Someone that is usually very good about grammar, spelling, and punctuation might abandon their typing habits in various situations. If they’re angry, they might type fast and ignore incorrect spelling or grammar. If the person is upset, they might forego punctuation. Some people rely on capitol and lower case letters to signify mood. We all know the phrase ‘Caps lock is cruise control for cool’, for example, and a person that is typing in all caps might be either very angry (WHAT IS WRONG WITH YOU) or super excited (HOLY CRAP DID YOU SEE THE LATEST EPISODE?!).

Someone that types in all lower case letters might be having a 'lazy day', or they are feeling emotionally down, and are subconsciously showing that through the way they are typing. If you can learn to improve your observation skills as you talk to people, these kinds of quirks will become easier to pick up. As you pick them up, they will help you learn how to better communicate, and learn to avoid certain subjects, words, and phrases that could accidentally make you come across as surly, rude, or any other sort of descriptor.

There are important things to keep note of when digitally conversing with people beyond these suggestions. Due to not having any form of visual, you need to be patient and take your time with your conversation partners. Giving people nicknames right out the gate, for example, can come across as sketchy to some people. Learn to ask yourself if a topic of conversation is appropriate for the person you are currently talking to. Not everyone will enjoy the same subjects, and the best way to avoid coming across as insensitive is to learn who you are interacting with.

Use of emotes/ emojis/ chat short hand (lol/ etc) can definitely help make your conversation intent clearer, but you likewise need to keep in mind that overuse of such things can make things worse. Above all? Learn to step away when you feel the need. If a conversation is going poorly, let your chat partner(s) know you need to cool off a bit but you will be back when your head is together. This is a good way to avoid saying something that you might regret later, and it will show your conversation buddies that you don't want to risk hurting their friendship/ company by letting emotions get the better of you. Doing that will help endear you to them, and go a long way to showing them how much you respect them as people.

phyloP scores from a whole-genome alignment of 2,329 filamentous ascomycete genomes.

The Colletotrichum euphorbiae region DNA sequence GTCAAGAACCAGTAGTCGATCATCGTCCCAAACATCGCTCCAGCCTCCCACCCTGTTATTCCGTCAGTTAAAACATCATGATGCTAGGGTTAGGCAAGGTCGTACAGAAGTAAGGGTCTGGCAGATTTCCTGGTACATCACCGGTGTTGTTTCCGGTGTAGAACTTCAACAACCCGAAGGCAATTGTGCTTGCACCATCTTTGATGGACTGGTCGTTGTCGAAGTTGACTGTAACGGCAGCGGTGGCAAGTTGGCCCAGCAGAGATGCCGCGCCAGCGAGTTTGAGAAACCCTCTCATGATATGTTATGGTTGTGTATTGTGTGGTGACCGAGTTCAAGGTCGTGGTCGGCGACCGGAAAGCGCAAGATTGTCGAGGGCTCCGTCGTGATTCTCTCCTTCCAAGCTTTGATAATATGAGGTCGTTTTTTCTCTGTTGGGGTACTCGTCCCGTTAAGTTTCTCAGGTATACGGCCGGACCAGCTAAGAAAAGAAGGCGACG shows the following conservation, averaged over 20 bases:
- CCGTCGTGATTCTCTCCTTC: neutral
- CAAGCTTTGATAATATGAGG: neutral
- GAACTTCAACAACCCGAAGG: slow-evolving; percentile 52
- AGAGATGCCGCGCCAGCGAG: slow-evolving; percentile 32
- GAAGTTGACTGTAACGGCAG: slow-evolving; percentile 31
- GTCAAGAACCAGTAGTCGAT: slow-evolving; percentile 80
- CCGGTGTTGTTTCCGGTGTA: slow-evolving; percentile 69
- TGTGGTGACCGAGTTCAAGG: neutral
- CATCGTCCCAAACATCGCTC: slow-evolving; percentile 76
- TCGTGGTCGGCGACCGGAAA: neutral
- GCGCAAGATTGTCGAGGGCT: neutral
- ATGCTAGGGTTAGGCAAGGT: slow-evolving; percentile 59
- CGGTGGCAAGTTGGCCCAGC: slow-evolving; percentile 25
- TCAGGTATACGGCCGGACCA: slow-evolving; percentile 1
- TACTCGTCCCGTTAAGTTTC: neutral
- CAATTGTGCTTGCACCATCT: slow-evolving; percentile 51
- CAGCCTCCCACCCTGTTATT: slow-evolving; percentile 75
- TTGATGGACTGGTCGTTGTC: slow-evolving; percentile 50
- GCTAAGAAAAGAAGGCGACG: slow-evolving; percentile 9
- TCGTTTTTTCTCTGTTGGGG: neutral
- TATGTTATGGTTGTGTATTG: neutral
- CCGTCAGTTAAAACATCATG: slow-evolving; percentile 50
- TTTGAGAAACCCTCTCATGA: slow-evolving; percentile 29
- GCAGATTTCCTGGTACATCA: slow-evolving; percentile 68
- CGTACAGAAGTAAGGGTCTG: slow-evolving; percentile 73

Ultimately? The best way to put your digital best foot forward is to be open and honest as others have mentioned. If you are worried about coming across as surly, or stand offish, or anything else, preface your conversation with individuals or groups that 'if something you say came across badly, please let you know so you can explain or make amends'. And always remember that while you are struggling with digital conversations, the people you are talking to are probably struggling, as well - with coming across poorly, with interpreting the conversations mood, or even with something as simple as shyness or a tendency to overshare. If you can help each other, you'll all come out stronger for it, not just as writers, but as observers and interpreters.

Good luck!

That's not something you should worry about. There is, I'm sure of it, nothing wrong with the way you message other people and if they are 'unnerved' by it, that's their own problem only.

We're here to have a good time, not write business letters to each other. :^)

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Forums > RP Discussion > How do you manage your tone when talking OOC?